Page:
Until recently, media coverage of the Real Estate crisis has focused on the "Sand States" - Arizona, California, Florida, and Nevada. But who's next? As we explained in our recent article on "The New Normal," fresh numbers from Core Logic have made it clear that the problem of underwater homeowners and continued record high foreclosure rates was spreading, and over 34 states now have negative equity rates of over 10%.
Today, we're going to look ahead of the headlines and introduce our top three picks for "The New Problem States" -- the Real Estate markets we're looking to for explosive short sale growth moving into 2011. First up...
1. Michigan. When it comes to employment, Michigan is the biggest "Problem State" in the country, by far. They have already been the single hardest-hit state economy for over a decade now. They've lost over 800,000 jobs just since January 1st, 2000, and currently reporting 14% unemployment, which puts them first in the nation.
The Real Estate crisis in the greater Detroit area has been headline news for years now. As the Wall Street Journal reported a few weeks back: "Mayor Dave Bing has pledged to knock down 10,000 structures in his first term, part of a plan to “right-size” the city where nearly 30% of the housing stock is vacant." If 10,000 demolitions sounds ambitious, the big picture is even more amazing: experts estimate there's over 90,000 abandoned and vacant properties in the Detroit metro area alone.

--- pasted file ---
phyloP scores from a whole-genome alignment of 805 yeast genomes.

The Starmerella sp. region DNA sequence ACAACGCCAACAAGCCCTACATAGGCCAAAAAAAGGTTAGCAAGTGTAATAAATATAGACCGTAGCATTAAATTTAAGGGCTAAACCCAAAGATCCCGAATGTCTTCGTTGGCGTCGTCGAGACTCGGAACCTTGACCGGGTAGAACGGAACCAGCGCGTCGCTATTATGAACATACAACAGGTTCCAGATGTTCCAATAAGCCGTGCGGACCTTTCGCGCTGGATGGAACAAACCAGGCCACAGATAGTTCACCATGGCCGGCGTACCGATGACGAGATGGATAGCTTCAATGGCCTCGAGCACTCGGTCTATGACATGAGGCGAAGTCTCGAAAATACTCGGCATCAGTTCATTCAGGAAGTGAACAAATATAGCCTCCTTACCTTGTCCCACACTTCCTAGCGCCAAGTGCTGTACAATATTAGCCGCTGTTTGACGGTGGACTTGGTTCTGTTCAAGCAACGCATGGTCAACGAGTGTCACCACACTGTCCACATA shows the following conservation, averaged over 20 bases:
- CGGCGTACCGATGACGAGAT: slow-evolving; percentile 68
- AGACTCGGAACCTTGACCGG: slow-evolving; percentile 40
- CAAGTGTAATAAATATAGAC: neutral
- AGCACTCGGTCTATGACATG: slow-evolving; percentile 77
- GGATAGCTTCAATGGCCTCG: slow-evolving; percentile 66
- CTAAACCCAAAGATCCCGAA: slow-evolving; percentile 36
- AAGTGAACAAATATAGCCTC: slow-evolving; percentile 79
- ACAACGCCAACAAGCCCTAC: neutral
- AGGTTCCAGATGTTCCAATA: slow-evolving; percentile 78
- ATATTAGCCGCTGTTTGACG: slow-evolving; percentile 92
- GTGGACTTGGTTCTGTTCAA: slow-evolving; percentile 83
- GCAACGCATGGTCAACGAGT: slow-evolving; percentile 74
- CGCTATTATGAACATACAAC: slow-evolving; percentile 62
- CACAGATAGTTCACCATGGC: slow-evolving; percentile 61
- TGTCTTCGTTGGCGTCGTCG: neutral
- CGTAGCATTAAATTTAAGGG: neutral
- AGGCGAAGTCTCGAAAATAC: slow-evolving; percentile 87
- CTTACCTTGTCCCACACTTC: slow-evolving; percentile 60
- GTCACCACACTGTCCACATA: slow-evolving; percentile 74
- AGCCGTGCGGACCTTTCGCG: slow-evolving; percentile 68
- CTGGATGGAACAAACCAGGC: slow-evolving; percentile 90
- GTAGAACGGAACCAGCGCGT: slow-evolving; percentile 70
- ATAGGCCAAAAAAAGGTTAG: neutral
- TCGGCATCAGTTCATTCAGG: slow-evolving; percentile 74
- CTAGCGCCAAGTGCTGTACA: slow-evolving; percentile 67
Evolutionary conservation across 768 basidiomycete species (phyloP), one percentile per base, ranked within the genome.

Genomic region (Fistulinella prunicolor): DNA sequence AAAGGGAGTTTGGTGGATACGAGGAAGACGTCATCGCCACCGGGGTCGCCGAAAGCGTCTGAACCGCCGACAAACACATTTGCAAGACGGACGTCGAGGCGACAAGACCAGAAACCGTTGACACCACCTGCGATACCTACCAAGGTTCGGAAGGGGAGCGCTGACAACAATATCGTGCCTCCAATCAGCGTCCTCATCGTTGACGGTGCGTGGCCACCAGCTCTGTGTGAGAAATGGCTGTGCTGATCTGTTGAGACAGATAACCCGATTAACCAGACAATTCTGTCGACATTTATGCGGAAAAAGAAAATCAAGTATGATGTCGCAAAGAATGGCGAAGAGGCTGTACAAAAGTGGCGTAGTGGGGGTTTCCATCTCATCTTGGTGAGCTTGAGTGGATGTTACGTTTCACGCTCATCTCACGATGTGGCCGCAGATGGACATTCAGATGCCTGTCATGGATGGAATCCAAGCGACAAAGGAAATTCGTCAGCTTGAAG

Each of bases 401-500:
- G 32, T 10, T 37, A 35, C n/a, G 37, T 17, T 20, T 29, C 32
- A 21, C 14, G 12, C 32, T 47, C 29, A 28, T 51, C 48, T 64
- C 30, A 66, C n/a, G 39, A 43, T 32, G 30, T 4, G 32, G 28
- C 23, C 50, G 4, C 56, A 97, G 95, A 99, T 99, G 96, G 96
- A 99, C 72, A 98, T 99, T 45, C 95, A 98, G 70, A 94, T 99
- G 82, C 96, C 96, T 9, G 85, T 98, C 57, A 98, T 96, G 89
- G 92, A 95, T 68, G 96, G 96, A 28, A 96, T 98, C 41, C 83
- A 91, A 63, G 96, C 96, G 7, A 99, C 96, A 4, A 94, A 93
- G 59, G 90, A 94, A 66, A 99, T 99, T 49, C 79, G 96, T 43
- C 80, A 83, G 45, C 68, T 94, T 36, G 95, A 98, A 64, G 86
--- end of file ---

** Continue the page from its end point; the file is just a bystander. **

2. Ohio. West Virginia and Ohio share a dubious distinction: they just recorded their lowest unemployment levels since August 1994. After that, though, the numbers get very different. West Virginia has relatively low unemployment, since their population is less than 2 million. Meanwhile, Ohio is hovering at 10.9% unemployment, which adds up to 5.3 million VERY contested jobs for 11.5 million people. Also, Ohio ranks dangerously high in terms of underwater homeowners -- currently 7th in the nation according to recent Core Logic numbers:
3. Indiana. When it comes to job losses, they're actually in third place after Alabama, but we think the turbulence will be greater in the Indiana market. This is because of their greater population density and historically stronger economy. In a small glimmer of hope, Indiana finally saw job growth in January 2010...but it was only 5,000 new jobs. Problem markets in cities like Gary will take many years to recover, but Indiana is not all bad news. They've also got an unusually business-friendly state economy, with low business taxes and a strong manufacturing base. Expect to see a lot of economic turbulence there for the next 5 years.
If you're interested in learning more, start with the latest unemployment numbers from the Department of Labor. Remember, we focused on unemployment because statistically, not having a job is the most important factor affecting mortgage delinquencies and future foreclosures. We'll close with this infographic from an excellent article in the Christian Science Monitor recently:
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